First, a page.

Creating change is neither quick nor easy. Even the best idea needs time to gain acceptance before any actions can be taken.
In federal IT, this is true of the adoption of virtualization. A recent CDW•G survey of 377 federal IT managers shows that although 73 percent say virtualization is an important part of improving operating efficiencies and cutting costs, only 20 percent of those agencies are taking full advantage of the technology.
The 2009 Federal Virtualization Report also reveals that 59 percent of federal agencies have implemented server virtualization, 51 percent are using storage virtualization and 49 percent are using client or desktop virtualization. Some of the benefits the IT managers cite include reduced operating costs, improved continuity of operations and improved network security.
Yet while the majority of respondents say they have begun some level of virtualization, only 50 percent say their implementations have been successful. Respondents list front-end funding as the biggest obstacle to greater success.
Even so, some agencies are on the virtualization frontier. The 45th Space Communications Squadron at Patrick Air Force Base, for instance, is among the few organizations worldwide that have begun virtualizing Microsoft Exchange servers. It, like the Federal Deposit Insurance Corp., expects the move will further reduce server footprint and ease systems management. To learn more about Exchange virtualization and why it is less challenging now, click on “ ‘It’s in the Mail.’ ”
Ahead of the Curve
The Air Force and FDIC are not alone. The government has forerunners using many of the latest technologies and cutting-edge techniques. In this issue of FedTech, we spotlight several examples:
Tablet PCs for training: Although tablets have been accepted in pockets of higher education, the most extensive use has been in science courses and college labs. But at the U.S. Air Force Academy, tablets will be issued to all cadets this fall — the fourth incoming class to use them for all their coursework.
While it’s crucial to make sure you procure systems that are durable and that you plan for security accordingly, convertible tablet PCs offer a platform that’s as useful for writing reports as for doing long-form equations and charts, says academy CIO Richard Mock. For more on the tablet PC program, read “To Each, His or Her Own.”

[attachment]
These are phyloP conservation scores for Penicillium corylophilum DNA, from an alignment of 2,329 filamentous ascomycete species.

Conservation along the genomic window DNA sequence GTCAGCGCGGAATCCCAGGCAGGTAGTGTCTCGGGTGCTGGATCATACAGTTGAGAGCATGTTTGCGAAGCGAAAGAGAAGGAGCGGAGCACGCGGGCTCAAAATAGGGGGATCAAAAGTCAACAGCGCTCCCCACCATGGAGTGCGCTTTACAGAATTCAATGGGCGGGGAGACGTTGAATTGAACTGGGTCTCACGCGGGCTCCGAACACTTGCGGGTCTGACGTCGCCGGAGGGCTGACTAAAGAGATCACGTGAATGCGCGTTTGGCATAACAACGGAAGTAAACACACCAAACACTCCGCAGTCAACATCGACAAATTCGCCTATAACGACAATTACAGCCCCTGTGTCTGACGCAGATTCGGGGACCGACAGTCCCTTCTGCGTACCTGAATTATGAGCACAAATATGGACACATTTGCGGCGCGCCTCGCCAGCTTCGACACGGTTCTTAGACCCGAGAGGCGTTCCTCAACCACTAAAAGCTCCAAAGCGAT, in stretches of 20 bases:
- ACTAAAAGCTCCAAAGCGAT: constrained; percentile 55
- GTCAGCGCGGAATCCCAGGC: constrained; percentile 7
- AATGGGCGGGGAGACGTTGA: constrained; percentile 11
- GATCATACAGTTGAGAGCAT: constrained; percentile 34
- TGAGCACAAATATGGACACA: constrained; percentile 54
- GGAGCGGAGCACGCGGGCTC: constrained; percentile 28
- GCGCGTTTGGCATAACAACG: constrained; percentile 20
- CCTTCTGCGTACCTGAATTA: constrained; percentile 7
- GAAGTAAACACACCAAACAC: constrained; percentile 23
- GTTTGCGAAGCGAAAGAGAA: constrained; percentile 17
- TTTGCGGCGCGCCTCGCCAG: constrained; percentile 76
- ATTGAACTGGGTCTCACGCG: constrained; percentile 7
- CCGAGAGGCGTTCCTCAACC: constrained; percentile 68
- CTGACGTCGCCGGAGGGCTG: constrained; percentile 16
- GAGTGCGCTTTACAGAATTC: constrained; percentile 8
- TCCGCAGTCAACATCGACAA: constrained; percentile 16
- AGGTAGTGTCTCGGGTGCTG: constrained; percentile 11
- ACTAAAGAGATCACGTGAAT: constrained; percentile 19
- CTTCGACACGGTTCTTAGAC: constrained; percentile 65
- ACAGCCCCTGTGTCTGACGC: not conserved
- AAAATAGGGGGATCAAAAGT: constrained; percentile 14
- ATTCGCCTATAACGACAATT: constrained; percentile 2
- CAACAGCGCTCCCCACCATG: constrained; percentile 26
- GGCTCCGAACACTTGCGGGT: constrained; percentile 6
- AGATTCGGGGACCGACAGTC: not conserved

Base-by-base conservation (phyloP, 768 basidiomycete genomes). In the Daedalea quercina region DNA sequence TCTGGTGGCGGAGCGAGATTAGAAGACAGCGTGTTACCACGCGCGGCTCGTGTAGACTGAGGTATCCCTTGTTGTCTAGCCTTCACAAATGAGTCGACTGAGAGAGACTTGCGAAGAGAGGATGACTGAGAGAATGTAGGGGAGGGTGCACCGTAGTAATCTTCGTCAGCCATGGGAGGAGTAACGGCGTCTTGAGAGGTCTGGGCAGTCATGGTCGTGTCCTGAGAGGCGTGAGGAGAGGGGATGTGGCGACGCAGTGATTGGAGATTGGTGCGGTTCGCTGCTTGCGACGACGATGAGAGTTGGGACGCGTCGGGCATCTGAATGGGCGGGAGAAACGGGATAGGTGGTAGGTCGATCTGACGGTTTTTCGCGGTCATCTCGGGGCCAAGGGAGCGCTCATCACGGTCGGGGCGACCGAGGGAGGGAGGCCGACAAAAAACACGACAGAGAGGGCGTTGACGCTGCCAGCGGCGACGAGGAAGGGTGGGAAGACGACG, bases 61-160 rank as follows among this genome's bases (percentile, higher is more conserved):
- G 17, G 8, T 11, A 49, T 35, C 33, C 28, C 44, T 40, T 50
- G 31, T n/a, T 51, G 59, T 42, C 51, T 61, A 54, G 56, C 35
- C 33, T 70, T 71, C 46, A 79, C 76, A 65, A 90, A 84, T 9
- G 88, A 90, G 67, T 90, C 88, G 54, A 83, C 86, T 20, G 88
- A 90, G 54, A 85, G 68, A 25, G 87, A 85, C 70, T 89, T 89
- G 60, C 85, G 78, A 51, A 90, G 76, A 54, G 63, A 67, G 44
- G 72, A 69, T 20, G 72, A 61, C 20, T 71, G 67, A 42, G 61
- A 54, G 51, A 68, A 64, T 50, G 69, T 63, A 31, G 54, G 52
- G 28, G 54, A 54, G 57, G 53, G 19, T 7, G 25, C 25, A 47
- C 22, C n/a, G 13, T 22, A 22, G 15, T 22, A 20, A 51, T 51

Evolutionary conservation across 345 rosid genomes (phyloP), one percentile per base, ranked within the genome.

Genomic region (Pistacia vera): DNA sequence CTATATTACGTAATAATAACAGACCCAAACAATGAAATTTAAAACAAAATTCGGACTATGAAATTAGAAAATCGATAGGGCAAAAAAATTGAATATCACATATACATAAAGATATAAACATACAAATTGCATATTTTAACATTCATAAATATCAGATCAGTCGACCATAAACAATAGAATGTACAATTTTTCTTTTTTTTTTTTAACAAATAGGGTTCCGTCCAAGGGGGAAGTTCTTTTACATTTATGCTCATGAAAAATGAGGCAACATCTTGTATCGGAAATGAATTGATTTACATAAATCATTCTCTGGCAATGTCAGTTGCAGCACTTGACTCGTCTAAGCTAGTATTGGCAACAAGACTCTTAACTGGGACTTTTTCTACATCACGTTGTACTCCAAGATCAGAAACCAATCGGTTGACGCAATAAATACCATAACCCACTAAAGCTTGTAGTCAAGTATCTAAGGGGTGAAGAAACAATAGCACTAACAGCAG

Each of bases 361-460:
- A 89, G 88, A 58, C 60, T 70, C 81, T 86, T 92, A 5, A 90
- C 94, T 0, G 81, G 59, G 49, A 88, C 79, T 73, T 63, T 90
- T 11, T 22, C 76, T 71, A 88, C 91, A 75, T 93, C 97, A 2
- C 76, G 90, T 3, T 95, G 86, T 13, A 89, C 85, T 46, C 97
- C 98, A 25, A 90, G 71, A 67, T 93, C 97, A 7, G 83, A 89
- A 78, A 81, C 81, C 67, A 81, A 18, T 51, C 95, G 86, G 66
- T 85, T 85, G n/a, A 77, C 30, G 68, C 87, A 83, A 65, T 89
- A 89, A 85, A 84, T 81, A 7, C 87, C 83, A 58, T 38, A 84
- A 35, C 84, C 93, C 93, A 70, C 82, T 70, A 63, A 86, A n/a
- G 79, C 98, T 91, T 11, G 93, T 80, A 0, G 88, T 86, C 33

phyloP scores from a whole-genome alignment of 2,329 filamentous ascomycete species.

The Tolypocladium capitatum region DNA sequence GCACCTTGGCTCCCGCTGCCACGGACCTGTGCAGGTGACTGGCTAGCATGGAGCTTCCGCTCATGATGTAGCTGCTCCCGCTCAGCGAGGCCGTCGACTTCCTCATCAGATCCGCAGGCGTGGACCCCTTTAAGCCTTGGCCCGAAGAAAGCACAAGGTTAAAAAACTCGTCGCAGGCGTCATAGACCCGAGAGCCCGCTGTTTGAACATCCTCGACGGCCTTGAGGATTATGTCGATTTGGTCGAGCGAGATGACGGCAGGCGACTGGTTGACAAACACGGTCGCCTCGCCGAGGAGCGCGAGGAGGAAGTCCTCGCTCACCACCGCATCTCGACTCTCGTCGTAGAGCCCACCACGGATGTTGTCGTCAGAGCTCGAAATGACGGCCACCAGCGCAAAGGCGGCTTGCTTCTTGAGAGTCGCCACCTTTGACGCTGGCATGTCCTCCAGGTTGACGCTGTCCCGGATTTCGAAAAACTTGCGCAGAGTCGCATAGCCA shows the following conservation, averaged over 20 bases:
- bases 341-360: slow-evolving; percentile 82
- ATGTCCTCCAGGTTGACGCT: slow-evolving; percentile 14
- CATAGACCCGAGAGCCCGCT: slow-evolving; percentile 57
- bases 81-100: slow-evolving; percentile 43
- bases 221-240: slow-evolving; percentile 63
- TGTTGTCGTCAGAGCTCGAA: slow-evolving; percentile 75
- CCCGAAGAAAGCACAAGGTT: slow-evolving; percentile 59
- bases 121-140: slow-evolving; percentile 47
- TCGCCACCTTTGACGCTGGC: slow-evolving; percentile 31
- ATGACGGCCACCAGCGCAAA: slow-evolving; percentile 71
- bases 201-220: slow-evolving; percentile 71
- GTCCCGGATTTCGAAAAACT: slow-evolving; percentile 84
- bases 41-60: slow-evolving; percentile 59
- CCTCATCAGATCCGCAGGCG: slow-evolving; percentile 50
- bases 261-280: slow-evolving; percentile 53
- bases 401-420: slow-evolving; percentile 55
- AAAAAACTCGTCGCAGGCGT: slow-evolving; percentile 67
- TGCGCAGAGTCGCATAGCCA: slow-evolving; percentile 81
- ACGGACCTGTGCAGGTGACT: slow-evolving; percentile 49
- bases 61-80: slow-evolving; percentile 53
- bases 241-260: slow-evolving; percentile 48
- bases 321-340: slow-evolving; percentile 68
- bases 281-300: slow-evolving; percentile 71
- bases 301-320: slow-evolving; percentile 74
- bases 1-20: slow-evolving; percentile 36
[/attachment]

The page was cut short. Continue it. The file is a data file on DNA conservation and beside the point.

Agencies that report having rolled out some type of virtualization
2009 Federal Virtualization Report, CDWÂG
Healthcare IT: The government can go head to head with private healthcare organizations when it comes to bringing IT close to the point of care — the patient. On scale alone, it’s serving the most patients.
At the Veterans Affairs Department, where doctors have had some form of electronic health information for nearly a decade, the move now is to push data sharing even further, providing devices to patients who can send data back to their healthcare providers.
“We’ve been able to intervene in a more timely manner, and we’ve definitely decreased the number of patient trips to the primary care doctor and to the emergency room,” says Rose Buckle, nurse manager for the Phoenix VA Medical Center’s telehealth program.
As Gartner analyst Barry Runyon notes, “The point of care used to be in a formal setting like a hospital, but now because of innovations in technology, the point of care could almost be anywhere.” For more about these point-of-care efforts, see “Bedside IT.”
Telework hoteling: One of the benefits of telework is being able to reduce overhead by reducing real estate. Through hoteling, the return on investment can add up quickly: IBM reports saving $56 million a year by doing away with 2 million square feet of office space nationwide; Merrill Lynch says it saves about $5,000 for each office space eliminated; and Georgia Power reports saving $100,000 annually.
In the government, only a few agencies are on this forward edge. For more about federal hoteling programs, read “Net Gain.”